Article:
An inter-Korean treaty which leaves both Koreas fully intact with their militaries substantially unchanged would suffer from the same sorts of revisionist temptations as the Paris Peace Accords. In the years following the Paris deal, North Vietnam continued to harass South Vietnam until open hostilities broke out again. It would be easy to see North Korea, which has launched hundreds of provocations against South Korea since the war, doing the same. Indeed, one could also see a conservative government return to power in the South and declare the treaty void (discussed below).
In short, the major problem with a treaty is that it may put the cart before the horse. Deeper détente on the peninsula, including some kind of deal on the North’s nuclear weapons, is likely needed to provide the underpinning strategic improvements. Otherwise the treaty may just be yet another inter-Korean agreement which atrophies over time.
Second, politically, a treaty has all sorts of domestic ramifications in South Korea which the government of President Moon Jae In has yet to tackle. This is likely why the Moon government abandoned its 2018 push for a treaty and fell back to a vaguer ‘peace regime,’ and then to even vaguer ‘war-ending declaration.’ The legal weight of these two alternate concepts is unclear.
One obvious political hurdle is the implacable opposition of the South Korean right to détente with North Korea. I have mentioned this issue before at TNI. The Moon government has run its North Korea outreach with little effort to recruit center-right opinion. But Moon only won the presidency with 41% of the vote. Without some conservative acceptance of a peace treaty, there is a fair chance that the next time the South Korean right wins the presidency, it will undo the treaty. In fact, this is a threat to the entire Moon program on North Korea, and it has happened before. From 1998 to 2008, the South Korean left, holding the presidency, pursued a ‘Sunshine Policy’ with North Korea. The domestic right was not brought into that effort, and on the return of a conservative to the South Korean presidency in 2008, that conservative president, Lee Myung Bak, rolled back Sunshine. This could happen again to Moon; indeed, I believe it is likely.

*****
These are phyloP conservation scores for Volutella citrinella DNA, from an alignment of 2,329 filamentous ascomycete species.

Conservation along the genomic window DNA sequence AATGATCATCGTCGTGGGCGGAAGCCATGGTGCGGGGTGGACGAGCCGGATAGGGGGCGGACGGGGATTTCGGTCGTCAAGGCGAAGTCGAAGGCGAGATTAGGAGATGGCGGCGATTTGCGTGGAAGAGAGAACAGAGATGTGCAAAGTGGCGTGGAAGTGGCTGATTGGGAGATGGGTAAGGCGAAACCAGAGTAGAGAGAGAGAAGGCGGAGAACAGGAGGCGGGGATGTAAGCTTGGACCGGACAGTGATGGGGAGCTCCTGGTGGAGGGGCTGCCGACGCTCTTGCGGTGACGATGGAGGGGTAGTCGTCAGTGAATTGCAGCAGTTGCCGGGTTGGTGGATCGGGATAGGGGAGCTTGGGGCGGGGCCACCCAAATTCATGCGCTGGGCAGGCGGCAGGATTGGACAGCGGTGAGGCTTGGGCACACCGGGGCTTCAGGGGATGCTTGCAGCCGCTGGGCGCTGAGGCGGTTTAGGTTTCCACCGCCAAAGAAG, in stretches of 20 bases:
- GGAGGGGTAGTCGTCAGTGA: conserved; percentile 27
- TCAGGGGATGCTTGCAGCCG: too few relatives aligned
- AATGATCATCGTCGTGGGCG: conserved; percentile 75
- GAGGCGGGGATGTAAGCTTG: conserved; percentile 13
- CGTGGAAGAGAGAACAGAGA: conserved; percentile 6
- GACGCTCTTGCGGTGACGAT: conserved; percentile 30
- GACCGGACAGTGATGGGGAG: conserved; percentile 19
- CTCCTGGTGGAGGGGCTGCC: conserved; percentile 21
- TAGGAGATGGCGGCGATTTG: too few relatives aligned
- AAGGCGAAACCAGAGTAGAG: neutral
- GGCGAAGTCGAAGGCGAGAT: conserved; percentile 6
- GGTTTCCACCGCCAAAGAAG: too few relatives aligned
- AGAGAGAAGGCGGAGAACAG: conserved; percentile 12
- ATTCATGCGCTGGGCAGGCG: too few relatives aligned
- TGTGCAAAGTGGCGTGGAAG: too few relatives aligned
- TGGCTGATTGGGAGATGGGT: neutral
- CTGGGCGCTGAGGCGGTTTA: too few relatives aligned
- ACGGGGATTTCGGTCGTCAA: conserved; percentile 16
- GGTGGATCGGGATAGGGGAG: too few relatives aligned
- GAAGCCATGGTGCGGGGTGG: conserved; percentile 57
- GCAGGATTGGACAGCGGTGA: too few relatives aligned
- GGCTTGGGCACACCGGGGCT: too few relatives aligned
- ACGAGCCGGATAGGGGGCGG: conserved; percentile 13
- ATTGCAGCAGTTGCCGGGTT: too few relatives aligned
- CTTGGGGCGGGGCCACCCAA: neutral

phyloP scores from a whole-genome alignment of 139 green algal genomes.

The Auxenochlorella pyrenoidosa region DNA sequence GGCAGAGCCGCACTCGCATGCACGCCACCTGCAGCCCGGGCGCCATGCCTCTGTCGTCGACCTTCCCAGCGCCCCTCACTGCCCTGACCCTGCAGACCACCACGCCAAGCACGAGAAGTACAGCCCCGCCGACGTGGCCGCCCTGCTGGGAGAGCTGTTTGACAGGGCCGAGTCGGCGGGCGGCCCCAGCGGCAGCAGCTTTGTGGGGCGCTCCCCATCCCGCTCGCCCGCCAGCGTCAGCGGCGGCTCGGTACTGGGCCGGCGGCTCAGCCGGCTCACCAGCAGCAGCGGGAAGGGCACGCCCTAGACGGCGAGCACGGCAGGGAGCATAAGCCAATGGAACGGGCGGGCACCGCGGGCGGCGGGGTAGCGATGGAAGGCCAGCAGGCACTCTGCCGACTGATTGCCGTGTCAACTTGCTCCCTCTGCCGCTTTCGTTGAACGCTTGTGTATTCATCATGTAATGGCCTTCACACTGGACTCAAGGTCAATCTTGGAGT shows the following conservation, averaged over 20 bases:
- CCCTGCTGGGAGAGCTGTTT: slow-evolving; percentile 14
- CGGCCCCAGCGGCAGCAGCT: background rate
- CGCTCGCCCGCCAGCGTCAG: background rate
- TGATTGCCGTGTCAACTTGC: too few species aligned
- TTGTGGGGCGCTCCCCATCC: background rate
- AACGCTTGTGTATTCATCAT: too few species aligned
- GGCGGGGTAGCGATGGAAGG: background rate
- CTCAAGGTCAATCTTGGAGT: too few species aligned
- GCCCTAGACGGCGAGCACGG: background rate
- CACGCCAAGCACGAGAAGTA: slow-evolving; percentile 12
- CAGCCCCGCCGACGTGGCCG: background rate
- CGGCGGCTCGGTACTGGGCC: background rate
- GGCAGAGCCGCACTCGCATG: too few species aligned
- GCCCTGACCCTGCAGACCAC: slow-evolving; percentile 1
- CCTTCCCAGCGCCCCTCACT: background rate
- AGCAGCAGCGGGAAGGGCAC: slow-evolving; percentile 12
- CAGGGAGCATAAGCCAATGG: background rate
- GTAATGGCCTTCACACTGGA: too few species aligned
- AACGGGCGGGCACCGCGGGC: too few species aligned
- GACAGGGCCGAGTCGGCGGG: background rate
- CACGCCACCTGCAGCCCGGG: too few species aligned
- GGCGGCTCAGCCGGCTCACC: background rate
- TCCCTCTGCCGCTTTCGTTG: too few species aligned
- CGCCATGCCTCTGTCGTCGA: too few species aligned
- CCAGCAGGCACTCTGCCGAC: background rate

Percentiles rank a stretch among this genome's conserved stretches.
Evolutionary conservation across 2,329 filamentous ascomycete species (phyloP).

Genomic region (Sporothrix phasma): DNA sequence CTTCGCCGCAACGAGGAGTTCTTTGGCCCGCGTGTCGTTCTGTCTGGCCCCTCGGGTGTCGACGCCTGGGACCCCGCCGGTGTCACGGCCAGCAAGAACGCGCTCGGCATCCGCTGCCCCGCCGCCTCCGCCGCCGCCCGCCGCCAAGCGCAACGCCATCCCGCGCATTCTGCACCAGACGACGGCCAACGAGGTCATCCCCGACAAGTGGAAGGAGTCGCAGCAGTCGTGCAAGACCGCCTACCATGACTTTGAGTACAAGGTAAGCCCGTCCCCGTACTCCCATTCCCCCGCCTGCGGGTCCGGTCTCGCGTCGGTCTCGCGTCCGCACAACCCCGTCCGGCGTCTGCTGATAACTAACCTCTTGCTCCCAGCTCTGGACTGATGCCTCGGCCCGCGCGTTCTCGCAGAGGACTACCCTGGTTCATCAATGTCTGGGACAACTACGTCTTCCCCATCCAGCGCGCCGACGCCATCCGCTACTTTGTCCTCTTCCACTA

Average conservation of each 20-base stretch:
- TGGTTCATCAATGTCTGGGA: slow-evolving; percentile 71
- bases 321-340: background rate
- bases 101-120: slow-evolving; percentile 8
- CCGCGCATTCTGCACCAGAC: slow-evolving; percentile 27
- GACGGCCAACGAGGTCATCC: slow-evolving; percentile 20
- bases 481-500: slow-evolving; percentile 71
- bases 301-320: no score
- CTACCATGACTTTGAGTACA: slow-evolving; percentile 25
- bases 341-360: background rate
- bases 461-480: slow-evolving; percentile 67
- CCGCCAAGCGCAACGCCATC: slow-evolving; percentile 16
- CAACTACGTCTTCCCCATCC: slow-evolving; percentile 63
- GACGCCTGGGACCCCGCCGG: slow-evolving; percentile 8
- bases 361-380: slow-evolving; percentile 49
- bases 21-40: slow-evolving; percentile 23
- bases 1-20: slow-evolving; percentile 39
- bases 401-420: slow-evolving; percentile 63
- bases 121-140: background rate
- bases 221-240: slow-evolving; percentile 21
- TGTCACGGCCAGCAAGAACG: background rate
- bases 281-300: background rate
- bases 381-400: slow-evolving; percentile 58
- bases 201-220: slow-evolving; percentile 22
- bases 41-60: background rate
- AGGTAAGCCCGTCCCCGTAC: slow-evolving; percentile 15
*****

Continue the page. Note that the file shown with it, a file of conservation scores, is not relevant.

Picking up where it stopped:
The other big political problem with a treaty is the constitution of South Korea which denies the existence of North Korea and claims sovereignty over the entire peninsula. A treaty would suggest, at least by implication, mutual recognition of the two Koreas by each other. It is not entirely clear how big this hurdle could be. I have spoken to this point at several conferences here in South Korea and have heard mixed responses. Some seem to think that may be a way to legally kludge around the constitution. Others have suggested that Moon would have to change the constitution to purse a formal treaty, hence the ideas a ‘peace regime’ or ‘war-ending declaration’ as the path least political resistance.
A peace treaty is an intriguing idea. If Trump, Moon, and Kim can change facts on the ground enough to warrant it, it is probably worth trying. But I do not believe the politics is there yet.